Parliament: 11 Nov 2009

I am sitting in Room V454 in the Old Assembly Building in Parliament, Cape Town. Today the room is full of high ranking officials and the Portfolio Committee for Police (PCP), as scheduled, started at 9am on the dot. There is a lot to get through today, and the focus remains on Phase 1 of the Bill which deals with the integration of the 3 fingerprint databases in South Africa. There have however been a great deal of references made to the DNA Section of the Bill, particularly the definition of intimate and non intimate samples, which is going to be dealt with in Phase 2 of the Bill. I am encouraged by this, because it ensures that the DNA Section of the Bill, that is Phase 2, remains on the agenda, albeit it will be a tough round in Phase 2, judging from the issues raised with the taking and definition of samples! The public submissions were also looked at briefly today, and having personally read through all of them, it surprises me as to how many submissions are based on a basic misunderstanding of how DNA profiling is used in a Criminal context, as well as a lack of understanding of how a National DNA Database is used for criminal intelligence purposes. Have a look at the Parliamentary Monitoring Group Website if you feel moved to read through some of the submissions made. These will in any event all be dealt with in detail in Phase 2 of the Bill.

Presentation by Willie Scholtz of the OCJSR, Parliament

Presentation by Willie Scholtz of the OCJSR, Parliament

The good news is that the OCJSR is here today, represented by Willie Scholtz. For those of you who are unfamiliar with this acronym, OCJSR stands for The Office for Criminal Justice System Reform. This is the vehicle through which the package of seven fundamental and far reaching transformative changes to the Criminal Justice Systems (CJS), as approved by Cabinet in 2008, are being effected. The briefing by the OCJSR today is in line with a request that an Interdepartmental Task Team deal with the implementation aspects relating to the Bill in an integrated and holistic manner.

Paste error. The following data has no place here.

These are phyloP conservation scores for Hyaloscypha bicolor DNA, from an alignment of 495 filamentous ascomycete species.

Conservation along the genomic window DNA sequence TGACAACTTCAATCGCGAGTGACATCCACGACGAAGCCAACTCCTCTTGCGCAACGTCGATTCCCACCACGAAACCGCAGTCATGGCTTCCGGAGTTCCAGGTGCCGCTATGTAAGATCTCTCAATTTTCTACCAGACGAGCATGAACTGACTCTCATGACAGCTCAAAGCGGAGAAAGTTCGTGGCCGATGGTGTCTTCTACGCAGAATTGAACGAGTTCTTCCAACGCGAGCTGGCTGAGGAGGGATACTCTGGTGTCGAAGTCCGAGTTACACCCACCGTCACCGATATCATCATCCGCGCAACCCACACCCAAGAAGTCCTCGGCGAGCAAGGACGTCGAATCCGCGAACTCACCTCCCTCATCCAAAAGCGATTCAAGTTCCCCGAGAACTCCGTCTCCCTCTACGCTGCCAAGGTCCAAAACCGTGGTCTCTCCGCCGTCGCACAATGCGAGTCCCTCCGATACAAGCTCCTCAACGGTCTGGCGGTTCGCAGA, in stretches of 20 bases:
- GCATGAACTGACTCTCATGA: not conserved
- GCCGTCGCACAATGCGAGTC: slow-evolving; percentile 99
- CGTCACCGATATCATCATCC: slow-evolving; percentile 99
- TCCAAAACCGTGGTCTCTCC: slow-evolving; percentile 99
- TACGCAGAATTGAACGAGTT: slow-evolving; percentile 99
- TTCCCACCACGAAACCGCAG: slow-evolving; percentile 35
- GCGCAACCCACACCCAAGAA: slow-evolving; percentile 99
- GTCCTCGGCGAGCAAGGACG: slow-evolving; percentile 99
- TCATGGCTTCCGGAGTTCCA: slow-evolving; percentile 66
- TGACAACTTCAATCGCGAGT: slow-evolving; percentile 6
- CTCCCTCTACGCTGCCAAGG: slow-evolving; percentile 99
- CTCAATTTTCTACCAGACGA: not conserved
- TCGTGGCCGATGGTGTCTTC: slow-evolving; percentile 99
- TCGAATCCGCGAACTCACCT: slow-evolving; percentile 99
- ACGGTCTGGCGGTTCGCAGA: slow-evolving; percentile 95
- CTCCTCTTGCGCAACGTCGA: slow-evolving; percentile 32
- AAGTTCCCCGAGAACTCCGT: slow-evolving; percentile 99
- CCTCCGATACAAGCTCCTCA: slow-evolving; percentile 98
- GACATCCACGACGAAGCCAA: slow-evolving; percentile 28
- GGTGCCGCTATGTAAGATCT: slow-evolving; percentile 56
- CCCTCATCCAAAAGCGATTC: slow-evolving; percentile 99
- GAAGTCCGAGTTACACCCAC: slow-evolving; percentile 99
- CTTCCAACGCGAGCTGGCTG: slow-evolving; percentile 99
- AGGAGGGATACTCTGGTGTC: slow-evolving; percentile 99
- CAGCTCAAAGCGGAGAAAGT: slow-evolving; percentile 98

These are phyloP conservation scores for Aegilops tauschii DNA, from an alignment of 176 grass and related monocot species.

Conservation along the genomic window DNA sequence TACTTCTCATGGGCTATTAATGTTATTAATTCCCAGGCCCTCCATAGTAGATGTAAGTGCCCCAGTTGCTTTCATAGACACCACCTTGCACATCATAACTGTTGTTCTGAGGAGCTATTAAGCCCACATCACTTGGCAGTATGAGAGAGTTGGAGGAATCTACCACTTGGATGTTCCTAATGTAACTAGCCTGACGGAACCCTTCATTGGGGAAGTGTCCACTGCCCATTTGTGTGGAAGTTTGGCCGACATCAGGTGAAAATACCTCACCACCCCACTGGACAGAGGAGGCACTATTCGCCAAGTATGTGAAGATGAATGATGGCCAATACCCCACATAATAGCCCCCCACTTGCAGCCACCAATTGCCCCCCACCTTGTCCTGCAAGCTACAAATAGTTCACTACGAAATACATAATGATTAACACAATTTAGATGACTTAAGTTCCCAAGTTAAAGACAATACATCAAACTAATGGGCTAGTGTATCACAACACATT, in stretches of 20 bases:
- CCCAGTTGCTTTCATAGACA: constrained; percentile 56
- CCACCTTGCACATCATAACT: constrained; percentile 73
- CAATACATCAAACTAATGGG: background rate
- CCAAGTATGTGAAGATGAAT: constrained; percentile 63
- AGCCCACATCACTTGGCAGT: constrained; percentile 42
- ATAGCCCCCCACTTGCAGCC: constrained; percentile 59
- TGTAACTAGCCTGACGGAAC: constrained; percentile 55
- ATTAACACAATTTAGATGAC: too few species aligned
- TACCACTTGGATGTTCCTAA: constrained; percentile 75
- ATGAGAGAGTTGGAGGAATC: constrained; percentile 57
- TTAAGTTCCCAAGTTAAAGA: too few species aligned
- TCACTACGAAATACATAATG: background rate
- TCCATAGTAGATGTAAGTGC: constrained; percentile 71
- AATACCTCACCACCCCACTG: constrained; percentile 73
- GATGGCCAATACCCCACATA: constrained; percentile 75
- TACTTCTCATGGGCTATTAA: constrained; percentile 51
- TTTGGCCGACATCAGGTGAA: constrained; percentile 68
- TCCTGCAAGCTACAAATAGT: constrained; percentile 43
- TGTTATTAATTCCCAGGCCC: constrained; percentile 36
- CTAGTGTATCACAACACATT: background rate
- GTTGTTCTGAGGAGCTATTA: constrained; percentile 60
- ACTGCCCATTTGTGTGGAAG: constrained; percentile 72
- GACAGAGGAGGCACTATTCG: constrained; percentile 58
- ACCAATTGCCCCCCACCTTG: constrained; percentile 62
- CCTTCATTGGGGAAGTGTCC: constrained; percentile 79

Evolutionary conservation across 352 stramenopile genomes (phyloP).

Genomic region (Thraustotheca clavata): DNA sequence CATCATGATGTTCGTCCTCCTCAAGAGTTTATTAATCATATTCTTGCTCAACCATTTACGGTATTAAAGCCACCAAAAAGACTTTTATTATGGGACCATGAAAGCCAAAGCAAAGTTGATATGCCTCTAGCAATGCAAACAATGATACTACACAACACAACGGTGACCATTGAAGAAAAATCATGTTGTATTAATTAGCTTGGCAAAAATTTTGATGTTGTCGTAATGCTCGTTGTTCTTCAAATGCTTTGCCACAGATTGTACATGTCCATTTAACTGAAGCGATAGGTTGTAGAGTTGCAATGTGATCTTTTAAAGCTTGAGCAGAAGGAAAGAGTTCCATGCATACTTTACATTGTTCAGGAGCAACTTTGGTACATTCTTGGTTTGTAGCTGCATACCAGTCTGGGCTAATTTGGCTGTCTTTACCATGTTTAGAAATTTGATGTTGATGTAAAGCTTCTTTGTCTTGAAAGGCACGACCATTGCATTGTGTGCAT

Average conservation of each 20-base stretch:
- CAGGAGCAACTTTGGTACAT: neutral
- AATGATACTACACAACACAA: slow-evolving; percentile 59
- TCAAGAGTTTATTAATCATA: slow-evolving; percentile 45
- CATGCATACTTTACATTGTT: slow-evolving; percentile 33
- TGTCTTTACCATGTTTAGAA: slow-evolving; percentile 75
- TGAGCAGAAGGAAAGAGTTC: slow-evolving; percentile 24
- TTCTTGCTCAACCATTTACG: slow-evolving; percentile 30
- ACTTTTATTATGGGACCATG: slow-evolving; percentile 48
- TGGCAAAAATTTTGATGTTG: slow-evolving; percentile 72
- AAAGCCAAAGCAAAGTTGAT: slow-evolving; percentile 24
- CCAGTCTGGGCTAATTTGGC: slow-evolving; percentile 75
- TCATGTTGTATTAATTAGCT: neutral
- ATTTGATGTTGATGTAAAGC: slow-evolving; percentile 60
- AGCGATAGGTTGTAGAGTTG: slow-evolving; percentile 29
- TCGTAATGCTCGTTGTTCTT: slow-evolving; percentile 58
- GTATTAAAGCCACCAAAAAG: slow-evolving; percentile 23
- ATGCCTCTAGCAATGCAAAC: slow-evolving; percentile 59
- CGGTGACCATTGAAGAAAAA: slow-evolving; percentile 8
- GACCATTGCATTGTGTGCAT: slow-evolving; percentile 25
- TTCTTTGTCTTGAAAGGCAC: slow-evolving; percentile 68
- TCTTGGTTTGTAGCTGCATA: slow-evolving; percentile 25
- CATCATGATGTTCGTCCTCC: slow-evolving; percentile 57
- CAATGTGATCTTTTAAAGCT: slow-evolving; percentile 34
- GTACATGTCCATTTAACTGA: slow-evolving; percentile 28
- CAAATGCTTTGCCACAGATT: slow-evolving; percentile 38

The OCJSR were primarily responsible for pushing this Bill forward in the first place, and then it fell off the radar following the recent elections. It is encouraging that they have resumed their role in this Bill, as a huge amount of time and money has been invested by the OCJSR to date, in overseeing the implementation plan which goes hand in hand with this Bill. As such, their presentation today will reveal how they envisage the successful roll out of this Bill – i.e. through the co-ordinated efforts of a Task Team made up of SAPS, Home Affairs (DHA), Transport (DT), IJS, Correctional Services (DCS) and SITA and the Integrated Justice System (IJS).


Presentation Paper by the OCJSR

The OCJSR are of the opinion that the major provisions of the Bill CAN be implemented on promulgation with the exception of some clauses that are dependent upon modifications and infrastructure upgrades to existing IT systems.

The OCJSR believes that there is nothing that should hold up PHASE 1 (ie Fingerprint section) of the Bill because:

1. there has been consultation inter-departmentally before the Bill was approved by Cabinet as to how this Bill would be implemented going forward;

2. there was extensive consultation during the pre-drafting and drafting stage of the Bill to ensure that the Bill was in fact implementable;

3. it can be categorically stated that all implementation aspects are on track and that there is a clear understanding of what is required by individual role players as well as by the CJS overall;

4. the PCP must give consideration to the Bill with the knowledge that the inevitable risk associated with the implementation of a project of this magnitude are manageable;

5. By approving the Bill, Parliament will provide the CJS with an excellent platform for an effective and efficient CJS.

The PCP seemed generally to accept the Implementation  Plan that was presented today, that is in respect of Phase 1 of the Bill. They however want continuous feedback in respect of the progress of the Bill, problems encountered and challenges overcome. A firm proposal was made that this feedback requirement is made official.

The OCJSR agrees that there needs to be closer communication between the Integrated Justice System (the IJS) and the OCJSR will facilitate the implementation process by the IJS and report back to the PCP with respect to this process.

The Chairperson closed the meeting indicating that she believes that they have a come a long way with regards to the implementation plan and she thanked the members of the Task Team for the presentation today.

Let’s hope that Phase 2 of the Bill is as acceptable…..


One Response to “Parliament: 11 Nov 2009”

  1. Joanne Riley says:

    Thanks for the update, Vanessa. I read with great interest.